When we experience negative emotions, it can also be helpful to practice self-soothing behaviors. Try listening to some calming music or taking a bubble bath or playing with a pet or going for a walk. When you find that it’s difficult to focus, taking a break to relax can be so much more productive than forcing ourselves to push through it – show yourself a little grace, you deserve it.

Find creative outlets to express emotion. Drawing, painting, dancing, playing an instrument, writing music or poetry, journaling, or any other practice that allows for creativity can be highly productive outlets for expressing our emotions.

In many ways, doing so allows us to explore our emotion with some curiosity and to face it, rather than ignore it. We don’t have to be ‘good’ at any of these art forms and it doesn’t have to be pretty (more than likely, it will result in something ugly and that’s okay). The point of this expression is that in some way, we are able let the emotion out – it’s a means of processing our feelings, and it can be very cathartic.

Learn to let go. Letting go of the past is so much easier said than done – I know. Forgiveness for ourselves and those who have hurt us can be incredibly freeing, however. You don’t even need to tell someone you’re forgiving them, you can simply have the intention and then commit to doing it. And, you can do the same in order to forgive yourself. You may even practice reciting a mantra such as, “I am worthy of compassion” to help you do this.

One activity which has been helpful for me in the past was writing a letter to someone who hurt me which said everything I wished I could say to them (all of the good, the bad, and the ugly). Afterwards, I buried the letter as a symbol of letting those things go; putting some sort of closure on the past and committing to moving forward.

Final Thoughts

You may have noticed that while I mentioned I have some self-destructive tendencies, I didn’t actually name them. I was extremely purposeful in writing this week’s post and I intentionally left this out because quite frankly, it’s not important.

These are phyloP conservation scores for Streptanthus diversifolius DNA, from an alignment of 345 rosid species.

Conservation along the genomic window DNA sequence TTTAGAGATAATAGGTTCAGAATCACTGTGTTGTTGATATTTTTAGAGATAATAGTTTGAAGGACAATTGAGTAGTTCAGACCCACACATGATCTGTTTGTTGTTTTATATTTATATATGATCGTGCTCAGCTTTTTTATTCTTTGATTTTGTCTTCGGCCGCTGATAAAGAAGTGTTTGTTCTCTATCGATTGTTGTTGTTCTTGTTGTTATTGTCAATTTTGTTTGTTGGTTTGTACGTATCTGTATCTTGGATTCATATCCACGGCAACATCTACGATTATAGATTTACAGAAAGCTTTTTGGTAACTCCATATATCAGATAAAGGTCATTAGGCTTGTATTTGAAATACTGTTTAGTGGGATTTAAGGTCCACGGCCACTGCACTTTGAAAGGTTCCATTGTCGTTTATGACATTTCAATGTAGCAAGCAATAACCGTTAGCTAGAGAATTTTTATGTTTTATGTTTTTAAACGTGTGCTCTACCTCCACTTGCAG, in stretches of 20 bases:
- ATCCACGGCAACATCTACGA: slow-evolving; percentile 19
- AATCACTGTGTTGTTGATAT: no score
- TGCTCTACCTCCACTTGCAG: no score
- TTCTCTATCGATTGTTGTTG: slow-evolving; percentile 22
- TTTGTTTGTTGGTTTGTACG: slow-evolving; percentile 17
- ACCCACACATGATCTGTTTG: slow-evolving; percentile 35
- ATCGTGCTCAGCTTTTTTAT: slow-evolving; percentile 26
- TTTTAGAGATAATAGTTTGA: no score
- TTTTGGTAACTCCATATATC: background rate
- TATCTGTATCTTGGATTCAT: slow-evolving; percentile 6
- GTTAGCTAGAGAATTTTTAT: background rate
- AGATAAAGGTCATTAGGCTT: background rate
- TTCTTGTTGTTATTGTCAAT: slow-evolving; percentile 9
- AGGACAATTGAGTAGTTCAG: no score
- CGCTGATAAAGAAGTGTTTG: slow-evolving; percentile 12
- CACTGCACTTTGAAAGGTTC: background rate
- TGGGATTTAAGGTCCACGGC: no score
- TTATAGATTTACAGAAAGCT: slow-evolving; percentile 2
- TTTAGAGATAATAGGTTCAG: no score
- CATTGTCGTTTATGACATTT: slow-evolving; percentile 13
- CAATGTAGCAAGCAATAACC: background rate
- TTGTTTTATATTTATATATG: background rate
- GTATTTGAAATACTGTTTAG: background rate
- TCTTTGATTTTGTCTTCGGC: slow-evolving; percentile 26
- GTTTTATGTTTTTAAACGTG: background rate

Additionally, as I’ve mentioned in others posts, I don’t think it’s healthy for us to compare ourselves to others because it sets us up to think in terms of ‘better than’ or ‘worse than’ which is unproductive and damaging. One of the best things we can do for ourselves is to simply recognize ourselves for who we are as individuals and show some grace for the areas where we have room for growth.

Whether you read this post in an effort to find some help for yourself or for someone else, I hope you will walk away knowing that you are not alone. So many people struggle with self-destructive behaviors. Remember that our negative emotions will pass with time and that there are many healthy ways to practice coping.

If you have any questions or comments, I encourage you to post them below or to send me a private email.

All my best to you,



Babauta, L. (2014). A guide to changing self-destructive behaviors. Zen Habits. Retrieved November 30, 2018, from

Hathaway, K. (Ed.) (2016). Dealing with negativity. University of Minnesota. Retrieved November 30, 2018, from

Neuman, F. (2017). Why do some people do self-destructive things? Psychology Today. Retrieved November 21, 2018, from

Rollin, J. (2018).What if you changed the way that you view self-destructive behaviors? The Eating Disorder Center. Retrieved November 21, 2018, from

Wupperman, P. (2018). Beyond self-destructive behavior. Psychology Today. Retrieved November 21, 2018, from

Photos (in order of appearance)

  1. Don’t give up, Photo by taha ajmi on Unsplash
  2. Cry, Photo by Luis Galvez on Unsplash
  3. Naufragus, Photo by Ian Espinosa on Unsplash
  4. Stories: Ch. 1, Photo by Sydney Sims on Unsplash

Get Your Grit On

Over the past 2 years, I’ve been working toward achieving a fitness goal of reducing my body fat to 17%. When I started this journey in November of 2016, my body fat was at 29.7%. Last week, I finally achieved my goal and I’ve been thinking a lot about all of the hard work and time I’ve invested in making this goal.

It wasn’t easy. In fact, I had a nasty shoulder injury that prevented me from doing much of any lifting last winter. (Plus, I developed a pretty lousy attitude for a while and gained some weight back as a result.) Today, I’m still learning to cope with my SLAP tear and I continue to make time to get to the gym on a regular basis.

I wanted to dedicate today’s topic to grit because I think it’s a really important ingredient in helping us achieve our goals. While grit isn’t the only factor that determines success, I fully believe it’s a necessary one.

According to Angela Duckworth, a professor at the University of Pennsylvania, grit is even more important than intelligence and skills in predicting individual success. It’s the combination of passion and persistence over time that really sets people apart — those who reach their goals and those who don’t.

Want to find out how gritty you are? You can take the grit scale for your individual score. If your score isn’t what you had hoped today, there’s great news because Duckworth believes (and I agree with her) that everyone has the potential to improve their grittiness if they have the desire to do so.